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Gregory
Greater Seattle Area, West Puget Sound Region, Kitsap and Mason Counties, Olympic Peninsula
AP/CP pathologist with subspecialty in breast and gynecologic pathology practicing in the greater Seattle area - West Sound Region. President and Partner, Pathology Associates of Kitsap County. Laboratory Medical Directory, Harrison Medical Center. Member Board of Trustees, Harrison Medical Center, Bremerton, WA.
Recent Activity
Gregory S Henderson is still waiting for you to join Twitter... Accept invitation You can stop getting these emails with people you may know (PYMK) suggestions at anytime. Learn more about PYMK suggestions or find other answers at Twitter's Help Center. Twitter, Inc. 1355 Market St., Suite 900 San Francisco, CA 94103 Continue reading
Posted May 11, 2014 at Primary Care Pathologist
Gregory S Henderson has invited you to join Twitter! Accept invitation You can stop getting these emails with people you may know (PYMK) suggestions at anytime. Learn more about PYMK suggestions or find other answers at Twitter's Help Center. Twitter, Inc. 1355 Market St., Suite 900 San Francisco, CA 94103 Continue reading
Posted May 7, 2014 at Primary Care Pathologist
If you haven't yet read Dr. Gawande's Commencement Address to the Stanford Medical School, then I would strongly recommend check it out: The Velluvial Matrix. Dr. Gawande has emerged as the leading physician voice communicating the many shortcomings and challenges of the American health care system. Whether you agree or disagree with him, policymakers and media hang on his every word. I would urge pathologists to become very familiar with his gospel (as I am sure many already are) and likewise to offer their opinions. Continue reading
Posted Jul 13, 2010 at Primary Care Pathologist
Gregory is now following The Typepad Team
Mar 15, 2010
Announcement From the CAP Foundation January 15, 2010 Dear Colleagues, All of us are reading and watching the devastating news and seeing the wrenching pictures from Haiti in the aftermath of the terrible earthquake earlier this week. As a physician, I read the news and looked at the images with grief, with shock, and with a strong desire to reach out to the struggling people, injured and terrified. But, as a pathologist, I also realize that there is little I would be qualified to do in Haiti today, besides comfort those who are alive and have suffered loss and provide... Continue reading
Posted Jan 15, 2010 at Primary Care Pathologist
Unless any of my fellow primary care pathologists out there have been way off the grid for the past 72 hours, you have by now heard the news of the revised guidelines for screening of breast cancer published by the group of luminaries known as the US Preventative Services Task Force - and hopefully you are following in some capacity the resulting sound and fury, which in this case, is signifying something - something very, very big. I will confess and apologize at the outset of this posting that my attempts to keep my emotions in check after reading the... Continue reading
Posted Nov 18, 2009 at Primary Care Pathologist
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My wife is from a very small village in the South of France. Her parents, brothers and sisters live a modest, and by some measures, idyllic rural life in one of the most ruggedly beautiful spots on Earth. Strip away the cell phones, televisions, and internet, and you would see a very traditional life that in many ways resembles the life of a few hundred years ago. But on January 1, 1999 their world was, as they say, rocked. On that day, the event that most said could never happen, did. Eleven European countries, most of whom who had been... Continue reading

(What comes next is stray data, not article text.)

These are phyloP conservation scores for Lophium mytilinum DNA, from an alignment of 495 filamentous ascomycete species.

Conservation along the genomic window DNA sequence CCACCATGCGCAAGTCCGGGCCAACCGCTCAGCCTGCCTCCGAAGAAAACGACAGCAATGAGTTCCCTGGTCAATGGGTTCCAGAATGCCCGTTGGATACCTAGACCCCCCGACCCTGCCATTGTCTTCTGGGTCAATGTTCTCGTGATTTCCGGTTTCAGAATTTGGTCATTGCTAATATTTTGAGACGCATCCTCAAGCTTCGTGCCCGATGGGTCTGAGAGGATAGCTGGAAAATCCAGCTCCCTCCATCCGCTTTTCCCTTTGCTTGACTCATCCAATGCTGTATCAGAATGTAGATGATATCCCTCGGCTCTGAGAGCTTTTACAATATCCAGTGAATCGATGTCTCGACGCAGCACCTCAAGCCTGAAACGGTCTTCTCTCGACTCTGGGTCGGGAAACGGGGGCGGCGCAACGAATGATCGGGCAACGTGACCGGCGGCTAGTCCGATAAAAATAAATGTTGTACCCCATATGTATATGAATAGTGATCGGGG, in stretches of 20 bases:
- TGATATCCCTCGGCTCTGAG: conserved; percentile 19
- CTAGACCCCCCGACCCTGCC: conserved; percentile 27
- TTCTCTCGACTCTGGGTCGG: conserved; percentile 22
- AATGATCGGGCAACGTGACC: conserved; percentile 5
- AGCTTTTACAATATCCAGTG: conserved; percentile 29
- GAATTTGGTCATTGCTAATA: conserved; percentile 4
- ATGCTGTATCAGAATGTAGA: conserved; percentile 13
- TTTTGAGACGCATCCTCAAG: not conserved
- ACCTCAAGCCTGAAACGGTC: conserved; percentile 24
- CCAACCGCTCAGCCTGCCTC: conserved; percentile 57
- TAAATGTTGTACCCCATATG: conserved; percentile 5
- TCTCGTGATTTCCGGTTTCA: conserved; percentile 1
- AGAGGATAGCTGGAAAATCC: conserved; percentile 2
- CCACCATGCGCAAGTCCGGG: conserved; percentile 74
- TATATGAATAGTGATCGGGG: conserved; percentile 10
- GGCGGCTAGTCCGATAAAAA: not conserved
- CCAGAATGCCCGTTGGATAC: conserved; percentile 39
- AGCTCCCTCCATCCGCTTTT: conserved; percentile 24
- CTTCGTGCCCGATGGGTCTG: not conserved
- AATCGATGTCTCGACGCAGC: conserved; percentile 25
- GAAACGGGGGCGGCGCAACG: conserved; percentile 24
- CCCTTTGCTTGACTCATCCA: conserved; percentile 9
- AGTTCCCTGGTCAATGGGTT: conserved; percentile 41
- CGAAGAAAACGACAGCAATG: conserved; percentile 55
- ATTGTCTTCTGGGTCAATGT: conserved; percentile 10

Posted Nov 10, 2009 at Primary Care Pathologist
My long commute to work these days offers a lot of protected time to listen to various medical and non-medical podcasts. For some time, my favorite non-medical series has been the Stanford University Entrepreneurial Thought Leaders - full of lessons applicable to any business or profession. I listened to one last week that discussed how great management teams are formed and discussed the strategy of hiring “T-shaped people”. This is a visual metaphor created by Bill Moggridge of IDEO Design. Like any great design the idea is simple, easily grasped, and yet layered with implications. Tim Brown also of IDEO... Continue reading
Posted Nov 2, 2009 at Primary Care Pathologist
My maiden blog post seems to have some resonance. I can't say my inbox is overflowing, but I have gotten my share of e-mails this week from pathologists all over the country and, yes, the world, most of which explore the thematic thought of “I think I am a primary care pathologist too”. And I had a lot of “this is so cool” moments reading them this week. Maybe I am reaching the frontier of my vocabulary, or I am just worn out from a particularly eventful call week, but I am having a tough time finding the words to... Continue reading
Posted Oct 24, 2009 at Primary Care Pathologist
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Fourteen years ago, I was proudly standing by my resident physician research poster at the annual USCAP meeting. It was the usual “brown stain tricks” poster that was the investigative standard of the day, but with enough rational experimental design and statistically significant results to attract some attention that year and even garner an award. My father, a pathologist who had been in private practice in Mississippi for 25 years, also attended the meeting. It was a time in which the father-son gorge that is relentlessly carved by the convergent raging rivers of adolescence, young adulthood, medical training one-upsmanship, and... Continue reading
Posted Oct 15, 2009 at Primary Care Pathologist
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Gregory has shared their blog Primary Care Pathologist
Oct 15, 2009